An expanded strike by autoworkers could impact car buying and vehicle repairs for consumers — depending on how long it lasts.
The United Auto Workers (UAW) first went on strike Sept. 15 against three large domestic automakers — General Motors, Ford and Stellantis (which owns Chrysler, Dodge, Jeep and Ram). But the targeted walkouts it staged at production facilities at the start of this action only impacted a few popular models, and dealers reported having plenty in stock.
On Sept. 22, the UAW expanded the strike by organizing walkouts at more than three dozen additional sites, including those that store and distribute parts for a broad range of cars and trucks.
The union argues that autoworkers provided concessions to the Big Three automakers during the global economic downturn 15 years ago, allowing those companies to survive bankruptcy and return to profitability. Now that companies are seeing record profits, workers deserve to share in the windfall, the UAW says.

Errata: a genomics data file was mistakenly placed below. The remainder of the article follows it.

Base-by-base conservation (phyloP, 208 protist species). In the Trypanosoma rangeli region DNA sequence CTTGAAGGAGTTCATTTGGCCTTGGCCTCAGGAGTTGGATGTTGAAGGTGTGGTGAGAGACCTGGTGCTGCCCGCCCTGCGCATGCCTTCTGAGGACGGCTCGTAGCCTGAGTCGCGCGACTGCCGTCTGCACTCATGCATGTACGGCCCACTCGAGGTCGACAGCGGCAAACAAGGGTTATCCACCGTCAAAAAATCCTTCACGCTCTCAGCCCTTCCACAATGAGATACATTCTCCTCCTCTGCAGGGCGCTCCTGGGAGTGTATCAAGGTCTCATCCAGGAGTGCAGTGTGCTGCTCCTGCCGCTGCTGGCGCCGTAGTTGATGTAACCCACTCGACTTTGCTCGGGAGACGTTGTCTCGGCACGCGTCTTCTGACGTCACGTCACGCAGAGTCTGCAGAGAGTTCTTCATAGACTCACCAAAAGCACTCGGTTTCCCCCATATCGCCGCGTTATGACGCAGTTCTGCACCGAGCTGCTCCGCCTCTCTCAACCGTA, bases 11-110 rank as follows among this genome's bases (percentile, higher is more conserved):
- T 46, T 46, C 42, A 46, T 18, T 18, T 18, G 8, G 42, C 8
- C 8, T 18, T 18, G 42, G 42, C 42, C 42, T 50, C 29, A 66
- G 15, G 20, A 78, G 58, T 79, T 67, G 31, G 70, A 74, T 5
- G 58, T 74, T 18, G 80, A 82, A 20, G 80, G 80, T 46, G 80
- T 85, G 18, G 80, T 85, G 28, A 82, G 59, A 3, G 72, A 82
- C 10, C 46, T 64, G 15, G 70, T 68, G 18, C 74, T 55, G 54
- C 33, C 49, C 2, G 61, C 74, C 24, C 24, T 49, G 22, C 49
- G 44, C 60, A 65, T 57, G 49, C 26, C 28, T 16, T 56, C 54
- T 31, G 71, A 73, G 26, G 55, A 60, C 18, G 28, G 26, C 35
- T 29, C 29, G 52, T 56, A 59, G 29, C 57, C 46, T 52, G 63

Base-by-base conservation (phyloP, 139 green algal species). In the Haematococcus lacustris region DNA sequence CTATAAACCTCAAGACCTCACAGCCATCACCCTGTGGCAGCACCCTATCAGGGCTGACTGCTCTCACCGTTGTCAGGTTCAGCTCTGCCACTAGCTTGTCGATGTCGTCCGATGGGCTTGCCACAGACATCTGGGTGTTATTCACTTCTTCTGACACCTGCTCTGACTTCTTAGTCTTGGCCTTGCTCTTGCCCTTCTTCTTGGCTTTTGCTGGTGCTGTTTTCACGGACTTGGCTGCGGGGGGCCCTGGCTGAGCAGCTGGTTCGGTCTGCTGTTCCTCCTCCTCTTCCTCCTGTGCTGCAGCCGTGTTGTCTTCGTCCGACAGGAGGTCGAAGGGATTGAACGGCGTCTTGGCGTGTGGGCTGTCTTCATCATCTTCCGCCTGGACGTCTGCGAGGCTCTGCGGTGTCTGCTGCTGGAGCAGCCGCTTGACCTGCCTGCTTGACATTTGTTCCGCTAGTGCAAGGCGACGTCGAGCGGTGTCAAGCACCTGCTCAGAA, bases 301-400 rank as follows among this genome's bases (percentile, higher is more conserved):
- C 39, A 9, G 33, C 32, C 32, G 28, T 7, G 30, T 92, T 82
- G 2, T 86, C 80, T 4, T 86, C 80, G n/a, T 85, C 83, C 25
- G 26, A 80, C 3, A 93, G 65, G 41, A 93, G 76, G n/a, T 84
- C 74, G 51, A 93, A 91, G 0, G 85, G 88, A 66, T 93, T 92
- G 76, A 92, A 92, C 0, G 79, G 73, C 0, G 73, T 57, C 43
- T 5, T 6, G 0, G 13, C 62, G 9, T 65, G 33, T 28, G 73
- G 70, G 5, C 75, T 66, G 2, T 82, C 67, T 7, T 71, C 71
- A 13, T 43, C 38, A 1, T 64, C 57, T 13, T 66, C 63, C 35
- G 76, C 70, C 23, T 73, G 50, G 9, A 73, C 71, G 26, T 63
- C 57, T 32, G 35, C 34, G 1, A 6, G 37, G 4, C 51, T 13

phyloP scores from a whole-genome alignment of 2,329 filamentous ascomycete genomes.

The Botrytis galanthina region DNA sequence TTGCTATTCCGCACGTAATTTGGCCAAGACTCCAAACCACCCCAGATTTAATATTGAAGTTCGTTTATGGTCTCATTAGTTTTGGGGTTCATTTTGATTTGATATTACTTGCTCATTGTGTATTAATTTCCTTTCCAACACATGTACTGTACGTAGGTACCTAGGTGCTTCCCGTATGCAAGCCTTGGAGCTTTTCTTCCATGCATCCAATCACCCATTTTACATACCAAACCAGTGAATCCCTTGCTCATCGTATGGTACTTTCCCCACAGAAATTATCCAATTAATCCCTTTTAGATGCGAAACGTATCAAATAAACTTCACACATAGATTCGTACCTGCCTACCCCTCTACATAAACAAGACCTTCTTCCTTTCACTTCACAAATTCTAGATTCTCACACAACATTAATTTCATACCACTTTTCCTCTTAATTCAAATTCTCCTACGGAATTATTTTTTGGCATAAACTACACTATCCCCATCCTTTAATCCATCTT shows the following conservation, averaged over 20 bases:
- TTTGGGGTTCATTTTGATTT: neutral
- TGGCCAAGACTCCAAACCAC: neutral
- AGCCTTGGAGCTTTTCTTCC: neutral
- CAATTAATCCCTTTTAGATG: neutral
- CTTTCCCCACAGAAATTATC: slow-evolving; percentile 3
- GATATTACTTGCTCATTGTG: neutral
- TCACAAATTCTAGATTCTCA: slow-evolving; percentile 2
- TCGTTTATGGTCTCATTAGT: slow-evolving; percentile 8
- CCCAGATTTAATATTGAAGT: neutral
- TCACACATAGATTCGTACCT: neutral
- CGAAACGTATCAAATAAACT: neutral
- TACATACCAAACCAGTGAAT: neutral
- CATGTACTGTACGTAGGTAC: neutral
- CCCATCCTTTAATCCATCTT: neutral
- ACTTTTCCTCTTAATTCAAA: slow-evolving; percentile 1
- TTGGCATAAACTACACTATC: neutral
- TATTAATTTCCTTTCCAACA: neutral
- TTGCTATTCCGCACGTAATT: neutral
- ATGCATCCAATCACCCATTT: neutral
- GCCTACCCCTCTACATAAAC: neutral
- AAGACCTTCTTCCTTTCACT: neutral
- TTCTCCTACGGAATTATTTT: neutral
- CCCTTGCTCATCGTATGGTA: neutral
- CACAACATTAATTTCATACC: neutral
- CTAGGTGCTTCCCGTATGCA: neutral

It’s unclear how long the strike might last.
Should a strike continue for weeks or months more, there could be direct impacts on auto buyers and owners. Strikes “are intended to cause some economic discomfort,” says Daniel Clark, a labor historian at Oakland University, near Detroit.
Could the cost of new cars rise?
Car buyers saw the effect of a disruption of the supply chain during the pandemic. It was hard to get key parts for new cars, which affected the automakers’ ability to build and supply vehicles to the buying public.
“As we saw during the pandemic, when you have supply issues, prices go up,” says Ed Kim, president and chief analyst of AutoPacific, an automotive research and consulting firm.